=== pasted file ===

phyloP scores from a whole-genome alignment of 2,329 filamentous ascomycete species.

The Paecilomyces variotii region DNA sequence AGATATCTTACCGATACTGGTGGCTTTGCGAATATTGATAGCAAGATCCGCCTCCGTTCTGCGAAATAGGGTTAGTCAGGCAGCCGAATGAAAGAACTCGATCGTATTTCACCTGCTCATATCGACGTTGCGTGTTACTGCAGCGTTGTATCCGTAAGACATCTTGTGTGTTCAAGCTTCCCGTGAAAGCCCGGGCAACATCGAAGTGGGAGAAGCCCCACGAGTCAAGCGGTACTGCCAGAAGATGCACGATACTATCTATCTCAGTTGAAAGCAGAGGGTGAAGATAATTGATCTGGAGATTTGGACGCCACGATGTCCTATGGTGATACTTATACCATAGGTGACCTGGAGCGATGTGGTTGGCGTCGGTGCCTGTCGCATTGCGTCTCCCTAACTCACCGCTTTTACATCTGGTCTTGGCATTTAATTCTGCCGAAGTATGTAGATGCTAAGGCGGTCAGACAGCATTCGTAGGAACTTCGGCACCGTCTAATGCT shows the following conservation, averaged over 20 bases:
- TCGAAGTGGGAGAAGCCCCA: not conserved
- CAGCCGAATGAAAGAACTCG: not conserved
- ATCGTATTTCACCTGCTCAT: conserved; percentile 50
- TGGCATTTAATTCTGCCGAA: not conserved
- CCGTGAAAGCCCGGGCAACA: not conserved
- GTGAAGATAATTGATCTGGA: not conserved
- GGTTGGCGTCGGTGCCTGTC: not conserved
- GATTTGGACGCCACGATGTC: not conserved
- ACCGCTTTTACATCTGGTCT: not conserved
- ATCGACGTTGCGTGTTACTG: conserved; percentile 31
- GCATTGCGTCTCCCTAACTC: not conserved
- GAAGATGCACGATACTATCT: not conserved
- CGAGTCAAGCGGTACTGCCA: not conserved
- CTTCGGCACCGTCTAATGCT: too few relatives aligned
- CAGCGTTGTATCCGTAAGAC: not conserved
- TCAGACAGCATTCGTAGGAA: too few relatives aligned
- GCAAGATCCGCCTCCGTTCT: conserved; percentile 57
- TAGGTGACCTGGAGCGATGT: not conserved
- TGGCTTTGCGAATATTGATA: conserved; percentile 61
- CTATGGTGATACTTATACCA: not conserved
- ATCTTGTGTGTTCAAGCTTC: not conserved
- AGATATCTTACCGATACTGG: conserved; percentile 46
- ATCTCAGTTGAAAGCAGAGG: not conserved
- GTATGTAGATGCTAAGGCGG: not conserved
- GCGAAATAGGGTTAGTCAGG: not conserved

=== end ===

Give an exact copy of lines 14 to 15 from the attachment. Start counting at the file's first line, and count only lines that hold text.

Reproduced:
- GAAGATGCACGATACTATCT: not conserved
- CGAGTCAAGCGGTACTGCCA: not conserved